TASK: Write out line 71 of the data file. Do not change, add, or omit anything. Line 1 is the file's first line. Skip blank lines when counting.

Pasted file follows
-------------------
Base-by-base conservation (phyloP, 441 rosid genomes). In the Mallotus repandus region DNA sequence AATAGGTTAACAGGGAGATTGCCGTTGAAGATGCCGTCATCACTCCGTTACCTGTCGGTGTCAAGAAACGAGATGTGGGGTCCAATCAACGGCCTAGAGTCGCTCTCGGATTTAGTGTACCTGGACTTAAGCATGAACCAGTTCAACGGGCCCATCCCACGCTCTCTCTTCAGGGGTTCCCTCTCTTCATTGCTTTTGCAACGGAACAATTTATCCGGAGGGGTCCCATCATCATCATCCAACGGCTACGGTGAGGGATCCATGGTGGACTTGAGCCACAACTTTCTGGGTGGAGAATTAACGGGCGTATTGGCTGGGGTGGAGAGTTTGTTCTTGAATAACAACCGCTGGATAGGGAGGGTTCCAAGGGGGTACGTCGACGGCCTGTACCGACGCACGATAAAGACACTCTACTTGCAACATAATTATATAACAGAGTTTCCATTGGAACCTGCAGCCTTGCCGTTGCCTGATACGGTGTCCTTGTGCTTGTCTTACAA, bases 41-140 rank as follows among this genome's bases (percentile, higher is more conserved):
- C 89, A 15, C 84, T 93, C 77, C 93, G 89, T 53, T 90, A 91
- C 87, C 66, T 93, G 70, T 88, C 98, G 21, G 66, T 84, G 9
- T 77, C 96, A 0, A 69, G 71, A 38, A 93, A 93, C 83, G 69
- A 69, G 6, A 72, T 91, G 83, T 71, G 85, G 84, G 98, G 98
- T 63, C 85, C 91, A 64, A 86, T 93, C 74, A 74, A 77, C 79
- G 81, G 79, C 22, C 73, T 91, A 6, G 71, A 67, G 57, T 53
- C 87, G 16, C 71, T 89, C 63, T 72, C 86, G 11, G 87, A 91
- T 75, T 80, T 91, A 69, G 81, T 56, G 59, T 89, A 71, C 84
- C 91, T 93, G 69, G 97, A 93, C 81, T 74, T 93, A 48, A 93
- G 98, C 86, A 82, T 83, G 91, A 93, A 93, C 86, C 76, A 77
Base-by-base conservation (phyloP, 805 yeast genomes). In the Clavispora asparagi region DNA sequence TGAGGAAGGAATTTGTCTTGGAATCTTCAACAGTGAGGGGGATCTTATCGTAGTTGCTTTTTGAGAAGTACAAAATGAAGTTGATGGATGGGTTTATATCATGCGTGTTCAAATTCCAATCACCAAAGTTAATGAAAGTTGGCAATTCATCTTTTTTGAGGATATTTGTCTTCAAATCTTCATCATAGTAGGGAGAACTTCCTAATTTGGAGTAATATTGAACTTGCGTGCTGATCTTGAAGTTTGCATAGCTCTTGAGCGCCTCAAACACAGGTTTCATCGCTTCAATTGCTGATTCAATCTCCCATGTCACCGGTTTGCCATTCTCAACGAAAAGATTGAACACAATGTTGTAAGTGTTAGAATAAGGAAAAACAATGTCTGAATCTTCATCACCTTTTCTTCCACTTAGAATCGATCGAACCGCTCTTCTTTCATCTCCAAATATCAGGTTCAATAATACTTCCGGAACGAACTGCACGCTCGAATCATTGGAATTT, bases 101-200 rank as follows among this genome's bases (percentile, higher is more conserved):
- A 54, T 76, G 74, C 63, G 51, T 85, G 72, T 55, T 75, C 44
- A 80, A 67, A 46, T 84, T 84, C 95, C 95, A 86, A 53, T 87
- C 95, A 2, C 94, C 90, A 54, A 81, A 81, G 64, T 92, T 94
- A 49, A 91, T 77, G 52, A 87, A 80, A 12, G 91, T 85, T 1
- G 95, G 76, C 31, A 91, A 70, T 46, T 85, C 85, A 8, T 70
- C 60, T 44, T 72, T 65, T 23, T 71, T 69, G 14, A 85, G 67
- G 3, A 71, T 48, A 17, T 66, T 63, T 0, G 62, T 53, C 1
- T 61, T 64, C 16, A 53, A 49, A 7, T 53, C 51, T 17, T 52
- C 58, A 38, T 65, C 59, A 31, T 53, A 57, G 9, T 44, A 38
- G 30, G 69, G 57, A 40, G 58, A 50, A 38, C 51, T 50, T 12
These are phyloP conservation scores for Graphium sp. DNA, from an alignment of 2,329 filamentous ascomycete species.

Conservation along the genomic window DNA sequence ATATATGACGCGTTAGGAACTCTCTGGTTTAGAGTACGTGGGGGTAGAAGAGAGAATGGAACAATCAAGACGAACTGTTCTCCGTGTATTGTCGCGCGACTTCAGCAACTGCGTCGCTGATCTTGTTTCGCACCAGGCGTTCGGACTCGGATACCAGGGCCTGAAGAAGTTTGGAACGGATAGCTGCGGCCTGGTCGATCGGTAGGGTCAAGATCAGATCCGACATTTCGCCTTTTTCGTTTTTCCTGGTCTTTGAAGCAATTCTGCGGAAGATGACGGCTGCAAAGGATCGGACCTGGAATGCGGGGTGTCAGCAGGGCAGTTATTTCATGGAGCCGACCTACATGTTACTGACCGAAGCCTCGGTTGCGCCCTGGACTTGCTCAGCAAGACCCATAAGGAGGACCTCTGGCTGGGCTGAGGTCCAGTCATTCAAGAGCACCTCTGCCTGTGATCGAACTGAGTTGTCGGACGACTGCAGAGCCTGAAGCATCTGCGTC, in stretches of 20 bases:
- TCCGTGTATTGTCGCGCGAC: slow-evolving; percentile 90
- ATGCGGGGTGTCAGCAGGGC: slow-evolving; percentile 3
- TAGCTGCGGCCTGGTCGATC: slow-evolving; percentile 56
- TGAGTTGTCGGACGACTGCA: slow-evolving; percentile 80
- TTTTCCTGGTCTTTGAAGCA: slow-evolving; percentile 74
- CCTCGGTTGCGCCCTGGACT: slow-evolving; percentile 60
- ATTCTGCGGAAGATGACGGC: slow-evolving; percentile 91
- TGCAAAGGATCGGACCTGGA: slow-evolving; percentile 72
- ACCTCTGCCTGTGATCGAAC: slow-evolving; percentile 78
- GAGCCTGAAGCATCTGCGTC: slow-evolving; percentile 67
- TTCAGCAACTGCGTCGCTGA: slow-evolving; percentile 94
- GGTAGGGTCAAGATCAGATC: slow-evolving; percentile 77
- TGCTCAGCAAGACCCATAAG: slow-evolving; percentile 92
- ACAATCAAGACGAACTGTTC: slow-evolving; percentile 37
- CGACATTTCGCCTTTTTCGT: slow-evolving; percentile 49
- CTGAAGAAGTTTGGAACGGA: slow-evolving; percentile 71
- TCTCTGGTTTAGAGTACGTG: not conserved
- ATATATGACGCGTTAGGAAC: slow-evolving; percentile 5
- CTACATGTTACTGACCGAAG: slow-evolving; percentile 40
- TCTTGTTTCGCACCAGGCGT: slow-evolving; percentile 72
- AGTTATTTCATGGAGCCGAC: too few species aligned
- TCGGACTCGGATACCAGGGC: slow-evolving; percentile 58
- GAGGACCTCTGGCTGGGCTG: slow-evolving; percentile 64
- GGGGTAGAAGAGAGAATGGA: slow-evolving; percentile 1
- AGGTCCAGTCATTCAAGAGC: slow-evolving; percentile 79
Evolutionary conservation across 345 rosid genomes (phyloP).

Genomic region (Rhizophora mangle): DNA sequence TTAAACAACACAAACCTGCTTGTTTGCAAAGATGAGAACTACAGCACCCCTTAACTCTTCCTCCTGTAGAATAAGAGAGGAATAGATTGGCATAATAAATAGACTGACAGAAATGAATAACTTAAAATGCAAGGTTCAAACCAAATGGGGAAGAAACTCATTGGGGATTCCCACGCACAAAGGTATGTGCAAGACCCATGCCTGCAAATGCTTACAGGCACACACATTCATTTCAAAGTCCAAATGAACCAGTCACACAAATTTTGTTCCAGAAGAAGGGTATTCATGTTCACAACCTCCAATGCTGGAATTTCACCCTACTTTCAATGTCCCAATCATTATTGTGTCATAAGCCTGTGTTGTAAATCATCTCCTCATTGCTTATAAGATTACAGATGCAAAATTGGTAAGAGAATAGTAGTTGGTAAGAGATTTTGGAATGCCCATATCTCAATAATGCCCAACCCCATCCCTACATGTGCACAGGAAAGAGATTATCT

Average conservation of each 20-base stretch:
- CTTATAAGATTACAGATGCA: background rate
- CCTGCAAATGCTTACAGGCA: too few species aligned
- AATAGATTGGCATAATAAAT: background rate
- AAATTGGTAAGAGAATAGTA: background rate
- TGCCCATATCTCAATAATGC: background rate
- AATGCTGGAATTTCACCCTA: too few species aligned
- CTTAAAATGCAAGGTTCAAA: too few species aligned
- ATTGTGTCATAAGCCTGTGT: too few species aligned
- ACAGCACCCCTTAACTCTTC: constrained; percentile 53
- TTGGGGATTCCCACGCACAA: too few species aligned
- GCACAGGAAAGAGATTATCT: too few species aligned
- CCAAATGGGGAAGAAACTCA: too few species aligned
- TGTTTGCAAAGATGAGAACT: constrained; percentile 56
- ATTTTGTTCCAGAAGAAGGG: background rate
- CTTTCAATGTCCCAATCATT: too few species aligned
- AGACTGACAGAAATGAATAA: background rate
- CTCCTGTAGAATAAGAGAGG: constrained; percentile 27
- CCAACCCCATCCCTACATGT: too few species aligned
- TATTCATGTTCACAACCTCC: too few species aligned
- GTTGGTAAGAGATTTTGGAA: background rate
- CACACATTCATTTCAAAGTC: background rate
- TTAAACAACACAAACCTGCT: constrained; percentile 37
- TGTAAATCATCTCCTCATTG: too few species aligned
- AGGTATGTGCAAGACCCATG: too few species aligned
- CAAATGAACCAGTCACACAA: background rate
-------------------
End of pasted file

- TATTCATGTTCACAACCTCC: too few species aligned